(Jan. 4) Industry supporters of comprehensive immigration reform hope for Senate action in the early days of the 110th Congress.

In fact, AgJobs legislation was expected to be introduced by Sens. Larry Craig, R-Idaho, and Dianne Feinstein, D-Calif., on Jan. 4, said Sharon Hughes, executive vice president of the Washington, D.C.-based National Council of Agricultural Employers.

“It will probably be about another week before AgJobs is introduced in the House,” she said Jan. 3.

AgJobs provides for reforms in the H-2A agricultural guest worker program and also allows illegal immigrants working in agriculture to continue to work in the U.S. if they meet certain conditions.

While Hughes said the Senate is expected to act on AgJobs first, she said the House of Representatives should be more receptive to comprehensive immigration legislation this year. Last year, the House passed an enforcement-focused immigration bill and never forged a compromise with the Senate’s comprehensive immigration bill.

Though House Republicans thwarted such comprehensive legislation in the last Congress, the change in control of the House from Republicans to Democrats may be a catalyst for greater compromise.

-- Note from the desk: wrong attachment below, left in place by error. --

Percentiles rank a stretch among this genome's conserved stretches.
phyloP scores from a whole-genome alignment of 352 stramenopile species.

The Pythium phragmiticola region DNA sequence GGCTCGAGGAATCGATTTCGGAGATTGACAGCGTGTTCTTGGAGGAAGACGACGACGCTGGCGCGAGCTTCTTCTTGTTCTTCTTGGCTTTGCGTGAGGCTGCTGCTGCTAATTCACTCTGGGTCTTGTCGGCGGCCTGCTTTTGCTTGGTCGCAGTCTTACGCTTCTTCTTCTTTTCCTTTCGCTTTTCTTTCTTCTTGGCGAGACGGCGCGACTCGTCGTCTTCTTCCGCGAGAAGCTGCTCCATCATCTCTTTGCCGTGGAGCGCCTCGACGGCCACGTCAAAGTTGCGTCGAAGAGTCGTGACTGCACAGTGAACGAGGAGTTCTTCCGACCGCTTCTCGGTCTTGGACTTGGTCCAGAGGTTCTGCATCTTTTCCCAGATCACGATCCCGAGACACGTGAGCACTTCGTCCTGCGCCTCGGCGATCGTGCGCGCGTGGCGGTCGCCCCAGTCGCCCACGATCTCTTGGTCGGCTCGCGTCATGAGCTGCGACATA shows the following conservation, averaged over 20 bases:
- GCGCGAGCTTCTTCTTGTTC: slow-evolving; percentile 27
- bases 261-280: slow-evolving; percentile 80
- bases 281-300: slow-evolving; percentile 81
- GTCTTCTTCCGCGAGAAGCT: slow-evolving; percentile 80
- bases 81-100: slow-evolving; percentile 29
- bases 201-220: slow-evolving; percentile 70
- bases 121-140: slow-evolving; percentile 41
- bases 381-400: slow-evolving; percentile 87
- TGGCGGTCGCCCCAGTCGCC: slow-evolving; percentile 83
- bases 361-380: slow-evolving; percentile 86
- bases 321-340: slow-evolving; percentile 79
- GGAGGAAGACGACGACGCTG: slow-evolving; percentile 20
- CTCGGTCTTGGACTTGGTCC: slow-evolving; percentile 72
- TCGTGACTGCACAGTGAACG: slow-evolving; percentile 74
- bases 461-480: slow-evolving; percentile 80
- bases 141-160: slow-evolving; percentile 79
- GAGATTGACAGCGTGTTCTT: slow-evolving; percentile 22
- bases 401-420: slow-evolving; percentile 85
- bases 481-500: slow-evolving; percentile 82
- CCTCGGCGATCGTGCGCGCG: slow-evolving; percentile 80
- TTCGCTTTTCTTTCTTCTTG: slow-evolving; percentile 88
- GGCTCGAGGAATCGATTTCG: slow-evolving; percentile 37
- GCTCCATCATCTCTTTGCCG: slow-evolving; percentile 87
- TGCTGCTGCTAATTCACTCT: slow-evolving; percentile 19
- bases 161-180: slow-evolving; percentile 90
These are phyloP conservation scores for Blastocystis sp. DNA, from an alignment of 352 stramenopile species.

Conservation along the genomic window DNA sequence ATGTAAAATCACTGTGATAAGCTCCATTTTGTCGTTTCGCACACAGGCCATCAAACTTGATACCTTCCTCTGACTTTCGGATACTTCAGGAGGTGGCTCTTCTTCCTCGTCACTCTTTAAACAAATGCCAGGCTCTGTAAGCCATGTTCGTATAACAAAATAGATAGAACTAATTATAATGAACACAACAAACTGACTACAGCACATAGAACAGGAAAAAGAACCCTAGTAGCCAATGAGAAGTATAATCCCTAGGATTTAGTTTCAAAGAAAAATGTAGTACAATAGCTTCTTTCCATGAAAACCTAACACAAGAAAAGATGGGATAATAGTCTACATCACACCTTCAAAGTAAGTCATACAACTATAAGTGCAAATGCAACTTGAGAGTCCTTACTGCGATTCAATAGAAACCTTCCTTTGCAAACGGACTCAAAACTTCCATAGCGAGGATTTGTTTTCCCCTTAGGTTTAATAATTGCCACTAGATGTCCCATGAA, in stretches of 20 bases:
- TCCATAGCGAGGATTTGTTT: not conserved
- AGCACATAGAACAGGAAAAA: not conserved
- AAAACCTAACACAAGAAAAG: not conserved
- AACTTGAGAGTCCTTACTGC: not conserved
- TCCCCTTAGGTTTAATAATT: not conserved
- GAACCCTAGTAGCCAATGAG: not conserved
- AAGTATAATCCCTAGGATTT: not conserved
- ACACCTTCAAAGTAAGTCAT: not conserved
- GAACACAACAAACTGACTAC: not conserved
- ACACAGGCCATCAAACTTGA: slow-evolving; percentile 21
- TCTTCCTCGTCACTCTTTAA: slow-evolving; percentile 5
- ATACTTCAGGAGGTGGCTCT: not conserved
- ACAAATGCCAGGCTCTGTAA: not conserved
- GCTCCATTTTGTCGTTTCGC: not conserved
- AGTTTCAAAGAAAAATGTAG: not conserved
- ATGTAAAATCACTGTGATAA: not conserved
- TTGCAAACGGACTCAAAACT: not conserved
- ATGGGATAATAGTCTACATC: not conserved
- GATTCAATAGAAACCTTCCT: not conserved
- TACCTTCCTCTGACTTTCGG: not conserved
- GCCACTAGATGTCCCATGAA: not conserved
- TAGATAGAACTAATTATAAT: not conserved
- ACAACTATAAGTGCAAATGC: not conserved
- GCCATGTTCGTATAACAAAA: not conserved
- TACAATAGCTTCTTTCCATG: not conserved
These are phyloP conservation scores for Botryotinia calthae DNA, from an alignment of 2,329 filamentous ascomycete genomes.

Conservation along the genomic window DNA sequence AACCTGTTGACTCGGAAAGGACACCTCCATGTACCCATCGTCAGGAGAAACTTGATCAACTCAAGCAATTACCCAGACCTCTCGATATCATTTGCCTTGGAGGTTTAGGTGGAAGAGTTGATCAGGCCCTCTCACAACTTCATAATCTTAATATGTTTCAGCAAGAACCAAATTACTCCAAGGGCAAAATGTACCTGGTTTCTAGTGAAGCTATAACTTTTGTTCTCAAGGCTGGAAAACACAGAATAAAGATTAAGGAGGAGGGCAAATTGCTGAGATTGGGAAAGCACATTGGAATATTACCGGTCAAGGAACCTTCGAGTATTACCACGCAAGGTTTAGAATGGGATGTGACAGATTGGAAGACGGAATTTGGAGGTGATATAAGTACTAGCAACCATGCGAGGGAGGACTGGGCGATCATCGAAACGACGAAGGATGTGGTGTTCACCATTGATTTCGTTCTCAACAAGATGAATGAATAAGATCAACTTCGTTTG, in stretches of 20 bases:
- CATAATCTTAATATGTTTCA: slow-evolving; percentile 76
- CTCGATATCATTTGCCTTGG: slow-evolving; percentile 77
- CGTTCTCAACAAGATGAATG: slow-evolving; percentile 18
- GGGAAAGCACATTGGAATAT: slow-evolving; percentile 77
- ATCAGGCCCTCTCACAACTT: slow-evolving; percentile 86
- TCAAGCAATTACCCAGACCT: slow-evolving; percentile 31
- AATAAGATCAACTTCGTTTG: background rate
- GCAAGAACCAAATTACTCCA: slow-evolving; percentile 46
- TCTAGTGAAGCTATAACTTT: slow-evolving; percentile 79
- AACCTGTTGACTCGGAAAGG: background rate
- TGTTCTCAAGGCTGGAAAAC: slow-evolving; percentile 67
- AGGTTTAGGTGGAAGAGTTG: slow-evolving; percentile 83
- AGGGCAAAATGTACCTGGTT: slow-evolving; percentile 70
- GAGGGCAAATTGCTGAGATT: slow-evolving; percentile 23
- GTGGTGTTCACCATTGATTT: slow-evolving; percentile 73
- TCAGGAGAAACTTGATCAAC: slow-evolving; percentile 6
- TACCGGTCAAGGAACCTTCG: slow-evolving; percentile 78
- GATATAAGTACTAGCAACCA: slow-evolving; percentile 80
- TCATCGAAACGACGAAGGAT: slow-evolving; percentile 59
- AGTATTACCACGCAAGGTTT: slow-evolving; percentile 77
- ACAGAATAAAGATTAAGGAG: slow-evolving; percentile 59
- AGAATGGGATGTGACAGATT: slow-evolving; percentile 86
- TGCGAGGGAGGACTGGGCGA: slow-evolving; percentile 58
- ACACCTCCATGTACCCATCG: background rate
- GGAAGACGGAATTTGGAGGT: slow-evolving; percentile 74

Rep. Zoe Lofgren, D-Calif., chair of the Immigration and Border Security subcommittee, should be friendly to AgJobs, Hughes said.

Meanwhile, Hughes said the Senate’s success in passing AgJobs in the comprehensive immigration package last year gives her hope that AgJobs can again be put through by the Senate.

“As usual, it is always more difficult to get things through on the House side,” she said.

However, she noted President Bush has set a bipartisan tone, raising hopes Congress can work things out on immigration.

Not all lobbyists are as hopeful. Austin Perez, spokesman for the American Farm Bureau Federation, Washington, D.C., said he thought it was “highly unlikely” Congress would deal with immigration early in the session.

“The chatter of what I keep hearing on the Hill is that (Senate) debate on immigration will be in the late spring or summer,” he said.

Perez said Sen. Ted Kennedy, D-Mass., may want changes made to the comprehensive immigration bill passed in the Senate last year, and that could complicate the process this year as a new package is put through.